On Jan. 24, members of the U.S. Senate Health Committee got a little briefing on the unfolding coronavirus situation. Since they didn’t have much else to do, they kept busy in other ways. For instance, Sen. Richard Burr of North Carolina decided to write an op-ed for Fox News parroting the president’s line at the time that the whole thing was under control, before going off to tell some high-placed Tar Heels that the shit was about to hit the fan.
“There’s one thing that I can tell you about this: It is much more aggressive in its transmission than anything we have seen in recent history,” Mr. Burr said, according to a recording obtained by NPR, which reported on his remarks on Thursday. “It’s probably more akin to the 1918 pandemic.”
Oh, yea, and in between he decided to sell off a bunch of stocks (possibly accounting for the majority of his net worth) that were about to tank.
Soon after he offered public assurances that the government was ready to battle the coronavirus, the powerful chairman of the Senate Intelligence Committee, Richard Burr, sold off a significant percentage of his stocks, unloading between $628,000 and $1.72 million of his holdings on Feb. 13 in 33 separate transactions…. His biggest sales included companies that are among the most vulnerable to an economic slowdown. He dumped up to $150,000 worth of shares of Wyndham Hotels and Resorts, a chain based in the United States that has lost two-thirds of its value. And he sold up to $100,000 of shares of Extended Stay America, an economy hospitality chain. Shares of that company are now worth less than half of what they did at the time Burr sold.
And wouldn’t you know that one of Burr’s colleagues on that committee, Kelly Loeffler (R-New York Stock Exchange) also thought she’d use some of her Mitch McConnell-enforced downtime to do some trading. And she didn’t even wait three weeks.
Sen. Kelly Loeffler (R-GA) reported the first sale of stock jointly owned by her and her husband on Jan. 24, the very day that her committee, the Senate Health Committee, hosted a private, all-senators briefing from administration officials, including the CDC director and Anthony Fauci, the head of the National Institute of Allergy and Infectious Diseases, on the coronavirus….. That first transaction was a sale of stock in the company Resideo Technologies valued at between $50,001 and $100,000. The company’s stock price has fallen by more than half since then…. One of Loeffler’s two purchases was stock worth between $100,000 and $250,000 in Citrix, a technology company that offers teleworking software and which has seen a small bump in its stock price since Loeffler bought in as a result of coronavirus-induced market turmoil.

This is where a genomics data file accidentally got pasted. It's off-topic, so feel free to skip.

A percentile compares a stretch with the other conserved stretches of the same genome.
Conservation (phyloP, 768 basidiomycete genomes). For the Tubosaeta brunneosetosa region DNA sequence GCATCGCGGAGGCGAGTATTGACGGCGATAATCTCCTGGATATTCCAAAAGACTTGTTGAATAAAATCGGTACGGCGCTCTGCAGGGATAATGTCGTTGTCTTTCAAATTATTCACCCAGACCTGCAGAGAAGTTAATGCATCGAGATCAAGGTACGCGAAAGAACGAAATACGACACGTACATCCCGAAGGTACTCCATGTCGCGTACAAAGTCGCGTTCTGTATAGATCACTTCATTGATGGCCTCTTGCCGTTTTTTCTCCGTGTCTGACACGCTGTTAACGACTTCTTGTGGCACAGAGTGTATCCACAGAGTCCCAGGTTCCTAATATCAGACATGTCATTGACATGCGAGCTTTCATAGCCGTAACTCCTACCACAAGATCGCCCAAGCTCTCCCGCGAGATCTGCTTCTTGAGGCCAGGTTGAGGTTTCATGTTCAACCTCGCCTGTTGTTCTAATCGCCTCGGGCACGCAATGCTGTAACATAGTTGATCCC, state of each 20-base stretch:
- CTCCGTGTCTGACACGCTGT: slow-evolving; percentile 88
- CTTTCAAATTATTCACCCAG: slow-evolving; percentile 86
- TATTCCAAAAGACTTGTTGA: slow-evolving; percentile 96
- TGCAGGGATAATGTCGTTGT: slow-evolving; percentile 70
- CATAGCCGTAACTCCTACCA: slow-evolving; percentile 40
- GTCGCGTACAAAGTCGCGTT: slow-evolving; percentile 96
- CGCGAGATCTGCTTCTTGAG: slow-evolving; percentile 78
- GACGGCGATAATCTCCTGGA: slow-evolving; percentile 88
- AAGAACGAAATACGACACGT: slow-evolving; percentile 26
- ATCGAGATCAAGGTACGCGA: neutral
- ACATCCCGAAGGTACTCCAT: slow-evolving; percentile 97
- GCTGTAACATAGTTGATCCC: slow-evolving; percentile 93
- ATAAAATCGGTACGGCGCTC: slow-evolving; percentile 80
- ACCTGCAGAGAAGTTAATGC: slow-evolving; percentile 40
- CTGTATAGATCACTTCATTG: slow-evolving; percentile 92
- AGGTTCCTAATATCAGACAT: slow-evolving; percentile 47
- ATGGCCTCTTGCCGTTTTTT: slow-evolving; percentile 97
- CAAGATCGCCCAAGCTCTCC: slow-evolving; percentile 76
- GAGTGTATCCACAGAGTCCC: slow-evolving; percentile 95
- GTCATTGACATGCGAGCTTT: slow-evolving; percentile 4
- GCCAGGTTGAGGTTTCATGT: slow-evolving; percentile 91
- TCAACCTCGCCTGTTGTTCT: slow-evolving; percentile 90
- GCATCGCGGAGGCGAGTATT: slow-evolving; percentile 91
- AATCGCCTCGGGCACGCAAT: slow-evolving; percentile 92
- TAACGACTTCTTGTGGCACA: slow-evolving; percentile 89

Other senators also decided to get the hell out of the soon-to-be-cratering market in suspiciously good time, including Loeffler’s fellow Georgian David Perdue, Oklahoma’s Jim Inhofe and California’s Dianne Feinstein.
Like Burr, Loeffler has spent a lot of time downplaying the seriousness of the pandemic, and denies having any control over the stock sales or knowledge of them until weeks later, which if true means that her financial advisers are far smarter than she is. Burr, of course, also denies any wrongdoing, but he’s also got something of a track record of looking after No. 1 after getting key briefings, and is on record opposing the idea that members of Congress shouldn’t be allowed to insider-trade.
In 2009, he recounted in a speech how after he heard Treasury Secretary Henry M. Paulson discuss a major company’s difficulty moving money between banks, he called his wife and instructed her to withdraw as much cash as possible from their own accounts out of fear there would be a run on funds.
Burr was one of just three senators who in 2012 opposed the bill that explicitly barred lawmakers and their staff from using nonpublic information for trades and required regular disclosure of those trades.
Suffice it to say, this is not sitting well with some people.
“Maybe there’s an honest explanation for what he did; if there is, he should share it with the rest of us immediately,” [Tucker] Carlson said in a Thursday night segment on Fox News. “Otherwise, he must resign from the Senate and face prosecution for insider trading.”
Senator Richard Burr Sold a Fortune in Stocks as G.O.P. Played Down Coronavirus Threat [NYT]
Senator Dumped Up to $1.7 Million of Stock After Reassuring Public About Coronavirus Preparedness [ProPublica]
Sen. Kelly Loeffler Dumped Millions in Stock After Coronavirus Briefing [Daily Beast]
Sen. Kelly Loeffler grilled by Ed Henry over reports she sold off stocks ahead of coronavirus pandemic [Fox News]
Perdue, Loeffler among senators whose stock trading during coronavirus raises questions [Atlanta Journal-Constitution]
U.S. Senators Sold Stock After Coronavirus Briefings in January [Bloomberg]
Tucker Carlson calls on Burr to resign amid reports of stock selloff [The Hill]